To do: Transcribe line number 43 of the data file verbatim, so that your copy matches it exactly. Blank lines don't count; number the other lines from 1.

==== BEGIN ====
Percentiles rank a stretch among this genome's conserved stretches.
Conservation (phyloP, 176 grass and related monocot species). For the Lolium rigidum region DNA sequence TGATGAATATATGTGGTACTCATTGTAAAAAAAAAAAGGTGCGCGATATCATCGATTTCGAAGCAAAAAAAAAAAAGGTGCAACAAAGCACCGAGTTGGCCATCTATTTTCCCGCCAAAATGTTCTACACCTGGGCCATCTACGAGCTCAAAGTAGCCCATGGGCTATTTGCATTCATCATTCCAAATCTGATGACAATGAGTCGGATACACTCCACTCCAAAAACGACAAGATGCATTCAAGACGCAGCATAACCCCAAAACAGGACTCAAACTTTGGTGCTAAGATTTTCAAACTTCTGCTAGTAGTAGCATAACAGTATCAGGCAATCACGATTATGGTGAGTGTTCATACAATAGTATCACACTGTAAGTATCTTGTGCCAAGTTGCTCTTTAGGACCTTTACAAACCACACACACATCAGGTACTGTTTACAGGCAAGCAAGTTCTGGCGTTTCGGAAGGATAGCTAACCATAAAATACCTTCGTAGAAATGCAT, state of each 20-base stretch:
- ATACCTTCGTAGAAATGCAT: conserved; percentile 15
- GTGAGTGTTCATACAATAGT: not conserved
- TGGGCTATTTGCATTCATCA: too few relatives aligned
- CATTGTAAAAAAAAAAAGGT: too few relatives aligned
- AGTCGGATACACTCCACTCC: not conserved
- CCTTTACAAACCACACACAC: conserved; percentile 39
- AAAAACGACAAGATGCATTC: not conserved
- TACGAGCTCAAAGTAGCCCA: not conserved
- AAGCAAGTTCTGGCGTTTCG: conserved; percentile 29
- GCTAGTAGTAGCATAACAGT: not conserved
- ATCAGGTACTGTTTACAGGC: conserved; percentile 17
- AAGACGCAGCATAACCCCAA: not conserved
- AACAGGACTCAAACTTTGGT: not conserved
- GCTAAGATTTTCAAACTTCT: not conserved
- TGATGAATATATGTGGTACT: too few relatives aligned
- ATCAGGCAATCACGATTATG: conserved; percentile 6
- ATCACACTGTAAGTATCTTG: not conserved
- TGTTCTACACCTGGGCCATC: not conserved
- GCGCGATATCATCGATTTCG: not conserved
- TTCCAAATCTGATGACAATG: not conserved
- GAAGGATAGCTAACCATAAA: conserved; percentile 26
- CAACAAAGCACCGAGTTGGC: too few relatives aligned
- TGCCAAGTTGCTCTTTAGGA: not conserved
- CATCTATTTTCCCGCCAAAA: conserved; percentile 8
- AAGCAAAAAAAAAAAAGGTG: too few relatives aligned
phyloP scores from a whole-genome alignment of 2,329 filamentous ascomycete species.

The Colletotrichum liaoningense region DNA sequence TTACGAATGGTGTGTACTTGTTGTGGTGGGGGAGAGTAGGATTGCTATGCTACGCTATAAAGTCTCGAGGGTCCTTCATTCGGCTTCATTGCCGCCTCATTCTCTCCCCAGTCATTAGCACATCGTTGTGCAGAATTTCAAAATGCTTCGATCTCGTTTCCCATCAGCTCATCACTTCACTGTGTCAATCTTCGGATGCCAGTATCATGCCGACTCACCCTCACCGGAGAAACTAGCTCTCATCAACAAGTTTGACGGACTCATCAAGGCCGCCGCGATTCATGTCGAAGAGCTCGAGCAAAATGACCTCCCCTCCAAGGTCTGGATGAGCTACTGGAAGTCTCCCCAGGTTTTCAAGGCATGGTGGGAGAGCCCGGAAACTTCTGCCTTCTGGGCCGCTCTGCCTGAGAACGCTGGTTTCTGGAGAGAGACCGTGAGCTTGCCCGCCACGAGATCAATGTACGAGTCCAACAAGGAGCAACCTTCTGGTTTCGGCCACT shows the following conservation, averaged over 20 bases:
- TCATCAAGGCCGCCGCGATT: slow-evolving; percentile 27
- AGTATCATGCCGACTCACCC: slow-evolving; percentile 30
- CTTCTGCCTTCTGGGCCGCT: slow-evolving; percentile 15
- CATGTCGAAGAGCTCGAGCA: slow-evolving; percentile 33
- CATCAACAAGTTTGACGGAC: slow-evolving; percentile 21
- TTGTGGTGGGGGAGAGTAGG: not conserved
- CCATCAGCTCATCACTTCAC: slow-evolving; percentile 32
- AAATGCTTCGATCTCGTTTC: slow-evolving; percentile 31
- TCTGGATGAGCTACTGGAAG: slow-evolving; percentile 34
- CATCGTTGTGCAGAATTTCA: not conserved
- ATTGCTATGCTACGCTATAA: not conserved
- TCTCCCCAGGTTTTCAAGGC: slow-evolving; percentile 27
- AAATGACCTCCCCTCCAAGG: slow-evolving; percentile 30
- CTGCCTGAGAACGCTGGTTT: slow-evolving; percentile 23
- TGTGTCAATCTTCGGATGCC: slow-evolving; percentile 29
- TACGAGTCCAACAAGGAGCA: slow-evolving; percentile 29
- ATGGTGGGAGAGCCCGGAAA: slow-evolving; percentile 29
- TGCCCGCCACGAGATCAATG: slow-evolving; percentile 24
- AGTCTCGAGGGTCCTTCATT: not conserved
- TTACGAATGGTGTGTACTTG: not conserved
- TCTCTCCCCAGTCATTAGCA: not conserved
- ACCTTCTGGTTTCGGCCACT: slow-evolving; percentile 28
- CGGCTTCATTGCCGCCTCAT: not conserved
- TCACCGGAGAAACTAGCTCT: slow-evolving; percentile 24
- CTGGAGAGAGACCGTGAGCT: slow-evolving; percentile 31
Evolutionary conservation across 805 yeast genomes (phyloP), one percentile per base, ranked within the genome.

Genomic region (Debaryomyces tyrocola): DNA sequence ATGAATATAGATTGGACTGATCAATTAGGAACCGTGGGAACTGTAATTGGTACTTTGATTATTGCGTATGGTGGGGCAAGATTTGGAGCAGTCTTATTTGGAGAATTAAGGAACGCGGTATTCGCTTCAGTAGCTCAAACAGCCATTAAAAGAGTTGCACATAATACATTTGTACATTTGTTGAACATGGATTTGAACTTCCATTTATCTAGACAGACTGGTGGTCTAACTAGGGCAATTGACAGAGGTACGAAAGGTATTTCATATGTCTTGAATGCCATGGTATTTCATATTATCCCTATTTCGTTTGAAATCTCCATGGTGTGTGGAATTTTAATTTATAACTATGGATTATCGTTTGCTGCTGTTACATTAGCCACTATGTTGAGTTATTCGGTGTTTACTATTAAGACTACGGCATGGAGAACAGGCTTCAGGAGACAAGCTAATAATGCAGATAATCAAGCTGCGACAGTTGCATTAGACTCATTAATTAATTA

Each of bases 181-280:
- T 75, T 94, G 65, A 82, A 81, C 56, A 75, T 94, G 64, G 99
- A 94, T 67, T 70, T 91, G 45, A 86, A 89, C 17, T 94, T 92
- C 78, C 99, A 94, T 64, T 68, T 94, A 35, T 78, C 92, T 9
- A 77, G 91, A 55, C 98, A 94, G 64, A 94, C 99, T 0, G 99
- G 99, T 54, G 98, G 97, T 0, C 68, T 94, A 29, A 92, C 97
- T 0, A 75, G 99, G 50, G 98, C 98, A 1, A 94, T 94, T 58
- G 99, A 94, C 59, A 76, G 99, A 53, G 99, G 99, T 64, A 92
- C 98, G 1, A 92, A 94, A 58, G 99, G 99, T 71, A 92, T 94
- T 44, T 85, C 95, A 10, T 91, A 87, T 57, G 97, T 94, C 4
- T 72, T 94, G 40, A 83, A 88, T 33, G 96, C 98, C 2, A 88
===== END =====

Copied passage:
- CTGCCTGAGAACGCTGGTTT: slow-evolving; percentile 23